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The joy in reaching the best spot on Boracay, a seven-kilometer-long isle shaped like a bitten drumstick in the Philippine Sea, is amplified by the journey. "You have to work hard to get to paradise," a staffer joked—or so we assumed—ahead of the voyage. You'll need planes, to Los Angeles, Manila and then Kalibo; an automobile, to the tiny Panay port of Caticlan; and a powerboat, to hurtle you to Shangri-La's Boracay Resort and Spa.
Once there you can be lazy—lounge in the stone pools or sit beachside and watch the bancas (shallow longboats) row by—or return to the water. Boracay is a coral-flanked haven for scuba divers, and the resort has its own dive center, with hardy Brits who guide trips to sites with names such as Crocodile Island, Virginia Drop and the Bat Cave. (The large, harmless bats unexpectedly are part of the eco preserve's charm, swooping gracefully above the trees every evening near dusk.)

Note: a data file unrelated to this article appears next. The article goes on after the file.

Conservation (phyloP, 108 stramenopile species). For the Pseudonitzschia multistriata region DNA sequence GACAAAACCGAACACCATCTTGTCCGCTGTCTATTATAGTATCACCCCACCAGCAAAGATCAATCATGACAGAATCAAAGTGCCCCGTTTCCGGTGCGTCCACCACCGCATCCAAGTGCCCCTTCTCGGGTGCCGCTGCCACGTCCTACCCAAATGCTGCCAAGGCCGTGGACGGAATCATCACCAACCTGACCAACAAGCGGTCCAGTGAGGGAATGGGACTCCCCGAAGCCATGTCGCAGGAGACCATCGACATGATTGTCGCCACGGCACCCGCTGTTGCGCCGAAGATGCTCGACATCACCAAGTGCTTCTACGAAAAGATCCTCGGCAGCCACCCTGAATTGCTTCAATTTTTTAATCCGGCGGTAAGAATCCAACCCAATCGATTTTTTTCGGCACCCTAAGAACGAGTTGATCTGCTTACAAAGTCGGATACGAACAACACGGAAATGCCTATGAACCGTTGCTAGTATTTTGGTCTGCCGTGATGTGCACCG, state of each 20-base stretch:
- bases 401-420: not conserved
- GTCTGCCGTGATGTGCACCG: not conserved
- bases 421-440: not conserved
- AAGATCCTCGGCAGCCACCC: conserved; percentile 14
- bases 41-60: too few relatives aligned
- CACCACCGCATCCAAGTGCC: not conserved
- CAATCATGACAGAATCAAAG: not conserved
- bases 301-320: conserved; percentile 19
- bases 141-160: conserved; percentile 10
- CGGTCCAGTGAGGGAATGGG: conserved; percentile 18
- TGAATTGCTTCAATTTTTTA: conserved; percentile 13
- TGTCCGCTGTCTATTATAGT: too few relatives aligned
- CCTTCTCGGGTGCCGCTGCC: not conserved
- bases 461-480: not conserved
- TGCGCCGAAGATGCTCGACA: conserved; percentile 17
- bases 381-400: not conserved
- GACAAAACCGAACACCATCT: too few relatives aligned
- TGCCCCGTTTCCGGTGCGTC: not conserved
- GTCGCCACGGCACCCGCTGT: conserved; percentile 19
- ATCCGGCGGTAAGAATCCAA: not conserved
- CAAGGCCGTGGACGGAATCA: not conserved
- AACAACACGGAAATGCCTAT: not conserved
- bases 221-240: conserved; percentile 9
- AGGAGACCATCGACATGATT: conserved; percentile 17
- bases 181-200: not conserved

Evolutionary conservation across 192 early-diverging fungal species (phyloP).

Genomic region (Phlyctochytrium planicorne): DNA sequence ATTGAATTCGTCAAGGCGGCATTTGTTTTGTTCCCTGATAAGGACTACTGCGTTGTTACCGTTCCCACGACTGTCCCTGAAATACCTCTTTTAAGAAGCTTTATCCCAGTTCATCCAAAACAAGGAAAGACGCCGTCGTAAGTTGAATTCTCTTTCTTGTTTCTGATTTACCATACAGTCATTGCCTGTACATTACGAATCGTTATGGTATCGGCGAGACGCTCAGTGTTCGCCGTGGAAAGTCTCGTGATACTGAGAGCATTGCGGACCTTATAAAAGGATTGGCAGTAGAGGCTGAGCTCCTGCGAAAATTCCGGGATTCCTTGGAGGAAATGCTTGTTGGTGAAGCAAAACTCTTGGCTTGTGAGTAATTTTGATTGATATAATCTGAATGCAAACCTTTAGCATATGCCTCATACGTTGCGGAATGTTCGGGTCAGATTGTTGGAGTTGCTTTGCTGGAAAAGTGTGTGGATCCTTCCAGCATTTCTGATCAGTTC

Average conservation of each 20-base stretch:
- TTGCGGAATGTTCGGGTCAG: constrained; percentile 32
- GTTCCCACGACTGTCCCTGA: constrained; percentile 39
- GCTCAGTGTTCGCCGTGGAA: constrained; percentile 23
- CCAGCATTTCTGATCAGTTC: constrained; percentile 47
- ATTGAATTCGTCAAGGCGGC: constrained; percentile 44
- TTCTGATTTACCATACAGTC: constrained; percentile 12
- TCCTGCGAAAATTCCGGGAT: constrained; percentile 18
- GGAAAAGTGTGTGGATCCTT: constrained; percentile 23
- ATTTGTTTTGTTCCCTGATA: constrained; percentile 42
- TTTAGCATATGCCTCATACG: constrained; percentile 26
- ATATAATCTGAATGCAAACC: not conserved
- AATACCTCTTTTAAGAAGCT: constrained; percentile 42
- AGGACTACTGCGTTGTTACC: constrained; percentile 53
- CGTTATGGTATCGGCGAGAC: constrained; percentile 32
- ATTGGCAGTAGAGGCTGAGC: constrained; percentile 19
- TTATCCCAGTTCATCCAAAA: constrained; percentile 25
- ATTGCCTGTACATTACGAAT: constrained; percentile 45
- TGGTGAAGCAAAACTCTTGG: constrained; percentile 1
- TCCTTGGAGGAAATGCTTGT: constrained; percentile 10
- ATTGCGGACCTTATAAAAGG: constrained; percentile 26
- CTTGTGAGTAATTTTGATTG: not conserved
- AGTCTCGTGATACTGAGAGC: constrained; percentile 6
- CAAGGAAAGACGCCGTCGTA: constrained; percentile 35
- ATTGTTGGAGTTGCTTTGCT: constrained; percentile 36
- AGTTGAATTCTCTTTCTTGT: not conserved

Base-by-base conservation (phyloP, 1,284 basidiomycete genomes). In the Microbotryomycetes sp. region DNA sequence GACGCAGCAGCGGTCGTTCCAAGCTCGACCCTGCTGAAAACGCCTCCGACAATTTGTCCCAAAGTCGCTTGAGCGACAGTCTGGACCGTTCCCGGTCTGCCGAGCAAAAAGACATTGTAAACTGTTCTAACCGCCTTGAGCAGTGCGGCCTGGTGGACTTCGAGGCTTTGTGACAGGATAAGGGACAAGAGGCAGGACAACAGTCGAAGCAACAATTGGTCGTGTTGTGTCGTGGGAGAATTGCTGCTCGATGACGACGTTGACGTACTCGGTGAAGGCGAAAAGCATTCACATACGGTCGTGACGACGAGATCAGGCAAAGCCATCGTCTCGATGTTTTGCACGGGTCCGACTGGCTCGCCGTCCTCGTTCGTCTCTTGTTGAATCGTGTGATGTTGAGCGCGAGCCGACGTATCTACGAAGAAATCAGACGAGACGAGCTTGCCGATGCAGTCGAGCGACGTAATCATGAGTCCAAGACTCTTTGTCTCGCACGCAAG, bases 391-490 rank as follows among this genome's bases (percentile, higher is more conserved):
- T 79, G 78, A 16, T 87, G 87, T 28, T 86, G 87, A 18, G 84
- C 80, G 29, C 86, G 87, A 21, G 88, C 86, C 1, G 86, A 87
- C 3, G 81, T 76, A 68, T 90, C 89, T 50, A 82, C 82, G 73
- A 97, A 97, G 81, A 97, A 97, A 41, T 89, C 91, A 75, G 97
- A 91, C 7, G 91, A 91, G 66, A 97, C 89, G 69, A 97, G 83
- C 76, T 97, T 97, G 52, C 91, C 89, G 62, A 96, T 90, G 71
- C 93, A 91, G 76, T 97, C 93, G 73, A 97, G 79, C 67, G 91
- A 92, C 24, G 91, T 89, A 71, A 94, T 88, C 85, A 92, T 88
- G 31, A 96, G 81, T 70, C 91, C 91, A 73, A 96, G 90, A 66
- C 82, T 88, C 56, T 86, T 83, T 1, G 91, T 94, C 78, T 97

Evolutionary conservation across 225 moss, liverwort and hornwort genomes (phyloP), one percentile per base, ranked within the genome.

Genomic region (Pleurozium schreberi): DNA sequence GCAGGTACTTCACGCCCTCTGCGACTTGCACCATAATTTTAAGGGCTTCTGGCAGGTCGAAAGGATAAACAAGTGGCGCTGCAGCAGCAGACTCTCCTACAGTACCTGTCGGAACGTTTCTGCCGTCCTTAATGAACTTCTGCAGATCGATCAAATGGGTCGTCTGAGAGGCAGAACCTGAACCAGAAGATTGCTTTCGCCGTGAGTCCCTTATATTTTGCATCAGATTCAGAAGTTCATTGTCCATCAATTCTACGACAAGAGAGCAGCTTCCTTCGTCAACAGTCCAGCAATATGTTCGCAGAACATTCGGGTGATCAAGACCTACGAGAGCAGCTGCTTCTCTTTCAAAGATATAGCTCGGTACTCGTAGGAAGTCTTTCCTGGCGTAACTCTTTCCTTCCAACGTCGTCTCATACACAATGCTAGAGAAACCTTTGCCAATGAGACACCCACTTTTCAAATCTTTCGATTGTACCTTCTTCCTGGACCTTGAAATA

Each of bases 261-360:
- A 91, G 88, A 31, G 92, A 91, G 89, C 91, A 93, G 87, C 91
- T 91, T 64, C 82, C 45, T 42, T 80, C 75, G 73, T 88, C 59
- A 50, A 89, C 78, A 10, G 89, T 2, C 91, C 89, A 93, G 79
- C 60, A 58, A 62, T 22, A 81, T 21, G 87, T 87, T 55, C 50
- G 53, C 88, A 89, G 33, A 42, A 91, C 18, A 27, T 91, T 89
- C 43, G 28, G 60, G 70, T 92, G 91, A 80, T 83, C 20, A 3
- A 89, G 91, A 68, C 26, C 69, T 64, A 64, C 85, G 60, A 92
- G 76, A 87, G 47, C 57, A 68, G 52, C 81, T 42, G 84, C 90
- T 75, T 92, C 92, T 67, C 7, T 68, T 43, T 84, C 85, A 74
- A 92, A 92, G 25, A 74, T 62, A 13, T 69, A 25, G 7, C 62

Another benefit to going on a dive is that it will work up your appetite. Shangri-La offers haute cuisine (even the colored marshmallows used for dipping in the chocolate fountain are ornate) in four restaurants, including Sirena, which sits atop a cliff and offers views almost as spectacular as the food.
Boracay has evolved from a hidden jewel of the Philippines, in the 1970s, to a backpackers' haven in the '80s and '90s, to a full-blown destination for tourists. But the Shangri-La's grounds are a refuge, and the island itself is still unburdened by an airport, mega-cruise-liner dock or four-lane highway. It's just two seven-kilometer coastlines of white sand, at a peaceful remove from the world.
SHANGRI-LA'S BORACAY RESORT AND SPA
Prices: from $385